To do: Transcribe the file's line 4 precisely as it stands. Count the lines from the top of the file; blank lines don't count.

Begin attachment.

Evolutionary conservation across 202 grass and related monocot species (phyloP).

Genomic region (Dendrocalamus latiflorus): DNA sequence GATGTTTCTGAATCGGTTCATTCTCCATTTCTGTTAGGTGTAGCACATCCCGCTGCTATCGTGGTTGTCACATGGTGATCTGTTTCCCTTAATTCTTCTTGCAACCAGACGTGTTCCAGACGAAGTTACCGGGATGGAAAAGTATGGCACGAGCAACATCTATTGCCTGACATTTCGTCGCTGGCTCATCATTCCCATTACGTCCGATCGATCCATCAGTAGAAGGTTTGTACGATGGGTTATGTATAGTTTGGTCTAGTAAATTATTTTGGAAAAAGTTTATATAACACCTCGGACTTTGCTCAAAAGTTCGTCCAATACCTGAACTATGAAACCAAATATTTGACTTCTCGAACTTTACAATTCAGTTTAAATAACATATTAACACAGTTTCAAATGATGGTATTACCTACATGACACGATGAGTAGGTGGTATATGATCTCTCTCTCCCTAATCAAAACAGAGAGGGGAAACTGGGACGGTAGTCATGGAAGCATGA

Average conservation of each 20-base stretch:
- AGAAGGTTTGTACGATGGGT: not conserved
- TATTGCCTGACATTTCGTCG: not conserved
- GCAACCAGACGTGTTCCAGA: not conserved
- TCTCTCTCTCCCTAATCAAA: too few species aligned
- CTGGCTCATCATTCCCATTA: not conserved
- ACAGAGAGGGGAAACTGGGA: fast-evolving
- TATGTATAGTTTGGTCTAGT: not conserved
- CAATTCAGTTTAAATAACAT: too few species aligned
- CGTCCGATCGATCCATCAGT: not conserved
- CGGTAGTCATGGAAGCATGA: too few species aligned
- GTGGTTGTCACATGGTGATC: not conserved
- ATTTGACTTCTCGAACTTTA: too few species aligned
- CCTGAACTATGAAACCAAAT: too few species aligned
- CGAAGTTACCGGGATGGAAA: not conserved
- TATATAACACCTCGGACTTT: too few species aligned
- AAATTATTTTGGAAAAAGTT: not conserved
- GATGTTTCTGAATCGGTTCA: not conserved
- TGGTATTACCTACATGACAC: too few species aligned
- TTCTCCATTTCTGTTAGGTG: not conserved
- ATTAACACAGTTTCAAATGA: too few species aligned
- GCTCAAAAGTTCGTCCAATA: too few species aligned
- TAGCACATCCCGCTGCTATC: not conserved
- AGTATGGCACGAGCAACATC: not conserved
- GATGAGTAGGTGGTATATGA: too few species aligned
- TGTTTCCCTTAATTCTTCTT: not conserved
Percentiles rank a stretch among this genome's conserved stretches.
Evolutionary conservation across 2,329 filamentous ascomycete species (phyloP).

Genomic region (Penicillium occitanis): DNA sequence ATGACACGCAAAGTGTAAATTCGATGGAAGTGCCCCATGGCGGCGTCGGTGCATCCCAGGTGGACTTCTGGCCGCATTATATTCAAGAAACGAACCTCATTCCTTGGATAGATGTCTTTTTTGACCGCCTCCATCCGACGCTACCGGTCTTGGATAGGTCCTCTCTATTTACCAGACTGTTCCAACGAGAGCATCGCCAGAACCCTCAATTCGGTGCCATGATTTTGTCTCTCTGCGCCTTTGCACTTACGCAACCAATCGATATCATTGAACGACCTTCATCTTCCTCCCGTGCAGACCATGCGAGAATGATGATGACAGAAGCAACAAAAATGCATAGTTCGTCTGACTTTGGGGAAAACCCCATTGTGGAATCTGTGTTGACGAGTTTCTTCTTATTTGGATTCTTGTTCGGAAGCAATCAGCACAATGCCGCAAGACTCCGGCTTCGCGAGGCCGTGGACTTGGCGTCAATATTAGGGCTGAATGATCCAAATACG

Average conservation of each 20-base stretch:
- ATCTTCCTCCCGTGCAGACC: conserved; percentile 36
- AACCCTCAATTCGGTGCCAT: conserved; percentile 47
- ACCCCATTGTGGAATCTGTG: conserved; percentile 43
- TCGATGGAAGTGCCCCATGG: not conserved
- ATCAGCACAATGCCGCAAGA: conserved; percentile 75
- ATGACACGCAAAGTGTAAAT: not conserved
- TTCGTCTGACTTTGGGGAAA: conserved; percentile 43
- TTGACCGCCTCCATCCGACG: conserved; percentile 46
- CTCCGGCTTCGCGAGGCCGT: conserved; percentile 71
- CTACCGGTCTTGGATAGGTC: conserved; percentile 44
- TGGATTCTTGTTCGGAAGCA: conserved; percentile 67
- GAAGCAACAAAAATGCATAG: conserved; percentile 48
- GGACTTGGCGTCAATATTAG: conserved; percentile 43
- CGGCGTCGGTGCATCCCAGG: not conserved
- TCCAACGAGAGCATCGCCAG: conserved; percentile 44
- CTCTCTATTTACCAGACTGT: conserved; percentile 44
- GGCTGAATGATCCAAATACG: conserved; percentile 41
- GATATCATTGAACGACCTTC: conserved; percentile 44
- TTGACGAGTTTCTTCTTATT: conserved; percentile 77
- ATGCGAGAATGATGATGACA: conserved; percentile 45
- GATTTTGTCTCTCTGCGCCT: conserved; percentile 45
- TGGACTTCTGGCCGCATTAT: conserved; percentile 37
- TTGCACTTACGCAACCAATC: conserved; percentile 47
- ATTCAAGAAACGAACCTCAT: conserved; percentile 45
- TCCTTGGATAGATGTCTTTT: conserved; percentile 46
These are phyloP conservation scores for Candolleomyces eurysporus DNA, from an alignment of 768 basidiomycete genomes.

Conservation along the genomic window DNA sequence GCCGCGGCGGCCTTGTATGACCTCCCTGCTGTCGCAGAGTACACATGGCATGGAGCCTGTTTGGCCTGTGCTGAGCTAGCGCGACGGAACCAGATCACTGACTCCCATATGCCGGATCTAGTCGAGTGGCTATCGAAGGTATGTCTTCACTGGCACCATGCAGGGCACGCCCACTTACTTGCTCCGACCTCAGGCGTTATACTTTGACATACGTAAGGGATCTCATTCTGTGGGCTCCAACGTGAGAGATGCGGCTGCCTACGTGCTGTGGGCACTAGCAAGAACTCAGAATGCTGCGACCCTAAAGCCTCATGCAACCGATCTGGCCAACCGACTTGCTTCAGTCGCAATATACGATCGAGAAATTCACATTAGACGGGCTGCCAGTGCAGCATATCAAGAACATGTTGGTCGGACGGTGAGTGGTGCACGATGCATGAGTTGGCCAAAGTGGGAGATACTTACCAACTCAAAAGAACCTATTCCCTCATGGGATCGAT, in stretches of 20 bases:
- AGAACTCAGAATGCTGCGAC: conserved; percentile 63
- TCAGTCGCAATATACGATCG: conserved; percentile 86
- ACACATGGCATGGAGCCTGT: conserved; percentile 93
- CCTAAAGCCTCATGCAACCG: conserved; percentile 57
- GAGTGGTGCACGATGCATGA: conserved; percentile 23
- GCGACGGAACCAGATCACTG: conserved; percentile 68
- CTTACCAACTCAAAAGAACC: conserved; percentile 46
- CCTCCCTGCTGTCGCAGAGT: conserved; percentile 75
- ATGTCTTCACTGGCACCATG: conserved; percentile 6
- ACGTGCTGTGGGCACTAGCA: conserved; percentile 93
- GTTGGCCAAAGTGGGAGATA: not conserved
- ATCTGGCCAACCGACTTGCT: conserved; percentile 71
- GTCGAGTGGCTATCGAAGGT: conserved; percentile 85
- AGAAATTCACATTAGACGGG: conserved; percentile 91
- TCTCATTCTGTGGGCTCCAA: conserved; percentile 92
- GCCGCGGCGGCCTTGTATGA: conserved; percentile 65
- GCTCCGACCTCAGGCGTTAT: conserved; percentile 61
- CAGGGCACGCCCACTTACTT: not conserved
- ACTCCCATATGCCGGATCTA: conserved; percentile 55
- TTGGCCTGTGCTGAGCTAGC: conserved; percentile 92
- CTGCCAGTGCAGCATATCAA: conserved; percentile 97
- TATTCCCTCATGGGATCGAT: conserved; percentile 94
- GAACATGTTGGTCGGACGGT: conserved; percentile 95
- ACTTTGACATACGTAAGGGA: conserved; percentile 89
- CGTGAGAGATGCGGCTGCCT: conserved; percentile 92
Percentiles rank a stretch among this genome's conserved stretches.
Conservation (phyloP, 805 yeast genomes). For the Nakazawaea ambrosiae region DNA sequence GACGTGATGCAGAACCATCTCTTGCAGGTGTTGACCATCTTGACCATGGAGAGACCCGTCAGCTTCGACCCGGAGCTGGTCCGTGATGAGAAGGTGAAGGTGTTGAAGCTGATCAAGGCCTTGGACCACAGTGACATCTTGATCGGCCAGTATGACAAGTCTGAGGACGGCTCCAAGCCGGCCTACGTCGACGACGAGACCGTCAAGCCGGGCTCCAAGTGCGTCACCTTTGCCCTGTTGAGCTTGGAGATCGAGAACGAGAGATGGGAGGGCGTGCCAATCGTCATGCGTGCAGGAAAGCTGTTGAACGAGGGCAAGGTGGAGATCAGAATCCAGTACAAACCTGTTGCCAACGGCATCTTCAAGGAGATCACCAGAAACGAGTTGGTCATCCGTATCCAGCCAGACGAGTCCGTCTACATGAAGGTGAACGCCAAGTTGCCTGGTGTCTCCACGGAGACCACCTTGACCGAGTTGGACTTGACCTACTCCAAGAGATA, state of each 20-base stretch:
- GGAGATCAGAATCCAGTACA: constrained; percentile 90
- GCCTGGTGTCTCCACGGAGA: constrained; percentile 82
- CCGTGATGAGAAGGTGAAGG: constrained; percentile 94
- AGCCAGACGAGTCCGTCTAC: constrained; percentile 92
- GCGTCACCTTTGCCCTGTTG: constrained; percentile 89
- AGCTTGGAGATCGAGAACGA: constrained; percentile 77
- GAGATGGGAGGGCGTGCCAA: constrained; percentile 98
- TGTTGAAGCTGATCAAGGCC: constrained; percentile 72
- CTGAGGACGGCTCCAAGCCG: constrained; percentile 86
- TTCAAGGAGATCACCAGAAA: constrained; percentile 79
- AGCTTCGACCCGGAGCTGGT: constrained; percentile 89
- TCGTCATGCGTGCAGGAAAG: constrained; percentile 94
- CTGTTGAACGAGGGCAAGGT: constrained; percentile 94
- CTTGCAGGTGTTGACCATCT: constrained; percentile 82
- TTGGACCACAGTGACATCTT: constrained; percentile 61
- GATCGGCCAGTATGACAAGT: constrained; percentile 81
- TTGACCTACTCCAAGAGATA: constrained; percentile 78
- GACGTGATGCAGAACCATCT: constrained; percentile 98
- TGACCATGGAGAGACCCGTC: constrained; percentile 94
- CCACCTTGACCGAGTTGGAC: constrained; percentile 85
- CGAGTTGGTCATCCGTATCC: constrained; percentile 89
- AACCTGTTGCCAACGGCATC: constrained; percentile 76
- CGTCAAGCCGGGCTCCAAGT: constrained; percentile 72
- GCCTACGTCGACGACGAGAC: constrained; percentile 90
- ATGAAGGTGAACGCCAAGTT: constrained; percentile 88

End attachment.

- AGAAGGTTTGTACGATGGGT: not conserved